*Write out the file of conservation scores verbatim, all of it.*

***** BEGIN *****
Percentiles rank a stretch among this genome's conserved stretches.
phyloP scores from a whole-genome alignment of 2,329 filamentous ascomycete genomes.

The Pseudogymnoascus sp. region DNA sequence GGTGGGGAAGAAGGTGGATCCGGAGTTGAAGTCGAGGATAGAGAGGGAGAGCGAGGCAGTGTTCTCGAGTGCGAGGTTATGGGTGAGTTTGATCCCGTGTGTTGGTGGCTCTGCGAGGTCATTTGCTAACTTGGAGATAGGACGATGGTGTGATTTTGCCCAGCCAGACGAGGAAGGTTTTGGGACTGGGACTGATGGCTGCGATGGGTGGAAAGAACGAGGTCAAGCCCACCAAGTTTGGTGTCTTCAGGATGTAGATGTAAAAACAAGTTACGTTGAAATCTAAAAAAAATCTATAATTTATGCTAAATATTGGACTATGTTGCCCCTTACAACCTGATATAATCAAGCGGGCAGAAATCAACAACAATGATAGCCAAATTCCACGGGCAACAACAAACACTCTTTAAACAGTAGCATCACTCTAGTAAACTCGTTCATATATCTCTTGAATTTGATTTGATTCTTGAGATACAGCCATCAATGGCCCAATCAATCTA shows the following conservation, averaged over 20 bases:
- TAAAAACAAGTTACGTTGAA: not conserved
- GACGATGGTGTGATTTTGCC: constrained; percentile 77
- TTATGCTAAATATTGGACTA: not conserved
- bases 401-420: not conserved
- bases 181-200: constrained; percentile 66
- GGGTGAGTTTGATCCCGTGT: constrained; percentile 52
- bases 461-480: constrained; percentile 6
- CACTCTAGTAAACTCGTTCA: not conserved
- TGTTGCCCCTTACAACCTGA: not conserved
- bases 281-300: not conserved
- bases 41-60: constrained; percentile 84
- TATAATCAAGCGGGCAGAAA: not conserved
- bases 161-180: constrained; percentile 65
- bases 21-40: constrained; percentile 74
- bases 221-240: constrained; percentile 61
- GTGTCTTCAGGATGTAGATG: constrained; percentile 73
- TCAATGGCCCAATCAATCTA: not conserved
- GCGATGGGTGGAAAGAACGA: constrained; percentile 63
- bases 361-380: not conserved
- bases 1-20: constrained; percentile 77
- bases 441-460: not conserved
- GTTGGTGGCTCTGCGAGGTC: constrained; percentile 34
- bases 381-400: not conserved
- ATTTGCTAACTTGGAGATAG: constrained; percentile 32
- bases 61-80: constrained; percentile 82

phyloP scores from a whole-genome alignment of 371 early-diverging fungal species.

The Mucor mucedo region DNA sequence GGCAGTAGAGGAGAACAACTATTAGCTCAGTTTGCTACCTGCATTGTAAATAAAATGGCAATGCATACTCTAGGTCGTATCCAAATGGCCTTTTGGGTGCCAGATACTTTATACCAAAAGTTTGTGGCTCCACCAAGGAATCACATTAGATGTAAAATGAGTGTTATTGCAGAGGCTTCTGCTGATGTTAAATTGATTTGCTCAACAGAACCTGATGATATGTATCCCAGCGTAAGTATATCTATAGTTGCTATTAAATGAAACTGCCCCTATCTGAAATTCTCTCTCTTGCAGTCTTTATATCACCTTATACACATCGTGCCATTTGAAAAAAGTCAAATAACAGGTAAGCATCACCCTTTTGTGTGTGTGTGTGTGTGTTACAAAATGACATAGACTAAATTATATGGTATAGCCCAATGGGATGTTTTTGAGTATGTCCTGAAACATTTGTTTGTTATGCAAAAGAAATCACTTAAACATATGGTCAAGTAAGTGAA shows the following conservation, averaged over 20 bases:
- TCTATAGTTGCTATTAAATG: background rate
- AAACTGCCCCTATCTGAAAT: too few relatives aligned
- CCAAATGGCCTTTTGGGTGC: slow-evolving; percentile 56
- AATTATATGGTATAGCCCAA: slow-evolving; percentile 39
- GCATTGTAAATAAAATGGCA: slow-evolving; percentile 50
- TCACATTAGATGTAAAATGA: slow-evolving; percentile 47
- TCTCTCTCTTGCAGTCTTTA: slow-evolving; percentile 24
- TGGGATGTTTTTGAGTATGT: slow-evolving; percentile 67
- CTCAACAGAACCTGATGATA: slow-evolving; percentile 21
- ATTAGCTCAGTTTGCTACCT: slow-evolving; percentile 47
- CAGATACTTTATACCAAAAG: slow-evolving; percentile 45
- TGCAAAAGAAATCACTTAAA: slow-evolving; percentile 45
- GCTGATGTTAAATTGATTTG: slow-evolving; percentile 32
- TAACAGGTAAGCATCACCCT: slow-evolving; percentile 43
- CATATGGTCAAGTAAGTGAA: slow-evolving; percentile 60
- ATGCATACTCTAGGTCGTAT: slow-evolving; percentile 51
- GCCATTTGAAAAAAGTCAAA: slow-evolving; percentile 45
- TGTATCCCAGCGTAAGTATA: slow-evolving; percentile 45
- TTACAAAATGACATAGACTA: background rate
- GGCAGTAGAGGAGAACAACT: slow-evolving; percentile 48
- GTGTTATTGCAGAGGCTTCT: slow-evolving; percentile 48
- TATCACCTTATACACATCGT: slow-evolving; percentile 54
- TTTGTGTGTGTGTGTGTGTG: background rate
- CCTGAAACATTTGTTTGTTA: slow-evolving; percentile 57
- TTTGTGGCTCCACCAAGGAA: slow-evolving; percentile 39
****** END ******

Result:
Percentiles rank a stretch among this genome's conserved stretches.
phyloP scores from a whole-genome alignment of 2,329 filamentous ascomycete genomes.

The Pseudogymnoascus sp. region DNA sequence GGTGGGGAAGAAGGTGGATCCGGAGTTGAAGTCGAGGATAGAGAGGGAGAGCGAGGCAGTGTTCTCGAGTGCGAGGTTATGGGTGAGTTTGATCCCGTGTGTTGGTGGCTCTGCGAGGTCATTTGCTAACTTGGAGATAGGACGATGGTGTGATTTTGCCCAGCCAGACGAGGAAGGTTTTGGGACTGGGACTGATGGCTGCGATGGGTGGAAAGAACGAGGTCAAGCCCACCAAGTTTGGTGTCTTCAGGATGTAGATGTAAAAACAAGTTACGTTGAAATCTAAAAAAAATCTATAATTTATGCTAAATATTGGACTATGTTGCCCCTTACAACCTGATATAATCAAGCGGGCAGAAATCAACAACAATGATAGCCAAATTCCACGGGCAACAACAAACACTCTTTAAACAGTAGCATCACTCTAGTAAACTCGTTCATATATCTCTTGAATTTGATTTGATTCTTGAGATACAGCCATCAATGGCCCAATCAATCTA shows the following conservation, averaged over 20 bases:
- TAAAAACAAGTTACGTTGAA: not conserved
- GACGATGGTGTGATTTTGCC: constrained; percentile 77
- TTATGCTAAATATTGGACTA: not conserved
- bases 401-420: not conserved
- bases 181-200: constrained; percentile 66
- GGGTGAGTTTGATCCCGTGT: constrained; percentile 52
- bases 461-480: constrained; percentile 6
- CACTCTAGTAAACTCGTTCA: not conserved
- TGTTGCCCCTTACAACCTGA: not conserved
- bases 281-300: not conserved
- bases 41-60: constrained; percentile 84
- TATAATCAAGCGGGCAGAAA: not conserved
- bases 161-180: constrained; percentile 65
- bases 21-40: constrained; percentile 74
- bases 221-240: constrained; percentile 61
- GTGTCTTCAGGATGTAGATG: constrained; percentile 73
- TCAATGGCCCAATCAATCTA: not conserved
- GCGATGGGTGGAAAGAACGA: constrained; percentile 63
- bases 361-380: not conserved
- bases 1-20: constrained; percentile 77
- bases 441-460: not conserved
- GTTGGTGGCTCTGCGAGGTC: constrained; percentile 34
- bases 381-400: not conserved
- ATTTGCTAACTTGGAGATAG: constrained; percentile 32
- bases 61-80: constrained; percentile 82

phyloP scores from a whole-genome alignment of 371 early-diverging fungal species.

The Mucor mucedo region DNA sequence GGCAGTAGAGGAGAACAACTATTAGCTCAGTTTGCTACCTGCATTGTAAATAAAATGGCAATGCATACTCTAGGTCGTATCCAAATGGCCTTTTGGGTGCCAGATACTTTATACCAAAAGTTTGTGGCTCCACCAAGGAATCACATTAGATGTAAAATGAGTGTTATTGCAGAGGCTTCTGCTGATGTTAAATTGATTTGCTCAACAGAACCTGATGATATGTATCCCAGCGTAAGTATATCTATAGTTGCTATTAAATGAAACTGCCCCTATCTGAAATTCTCTCTCTTGCAGTCTTTATATCACCTTATACACATCGTGCCATTTGAAAAAAGTCAAATAACAGGTAAGCATCACCCTTTTGTGTGTGTGTGTGTGTGTTACAAAATGACATAGACTAAATTATATGGTATAGCCCAATGGGATGTTTTTGAGTATGTCCTGAAACATTTGTTTGTTATGCAAAAGAAATCACTTAAACATATGGTCAAGTAAGTGAA shows the following conservation, averaged over 20 bases:
- TCTATAGTTGCTATTAAATG: background rate
- AAACTGCCCCTATCTGAAAT: too few relatives aligned
- CCAAATGGCCTTTTGGGTGC: slow-evolving; percentile 56
- AATTATATGGTATAGCCCAA: slow-evolving; percentile 39
- GCATTGTAAATAAAATGGCA: slow-evolving; percentile 50
- TCACATTAGATGTAAAATGA: slow-evolving; percentile 47
- TCTCTCTCTTGCAGTCTTTA: slow-evolving; percentile 24
- TGGGATGTTTTTGAGTATGT: slow-evolving; percentile 67
- CTCAACAGAACCTGATGATA: slow-evolving; percentile 21
- ATTAGCTCAGTTTGCTACCT: slow-evolving; percentile 47
- CAGATACTTTATACCAAAAG: slow-evolving; percentile 45
- TGCAAAAGAAATCACTTAAA: slow-evolving; percentile 45
- GCTGATGTTAAATTGATTTG: slow-evolving; percentile 32
- TAACAGGTAAGCATCACCCT: slow-evolving; percentile 43
- CATATGGTCAAGTAAGTGAA: slow-evolving; percentile 60
- ATGCATACTCTAGGTCGTAT: slow-evolving; percentile 51
- GCCATTTGAAAAAAGTCAAA: slow-evolving; percentile 45
- TGTATCCCAGCGTAAGTATA: slow-evolving; percentile 45
- TTACAAAATGACATAGACTA: background rate
- GGCAGTAGAGGAGAACAACT: slow-evolving; percentile 48
- GTGTTATTGCAGAGGCTTCT: slow-evolving; percentile 48
- TATCACCTTATACACATCGT: slow-evolving; percentile 54
- TTTGTGTGTGTGTGTGTGTG: background rate
- CCTGAAACATTTGTTTGTTA: slow-evolving; percentile 57
- TTTGTGGCTCCACCAAGGAA: slow-evolving; percentile 39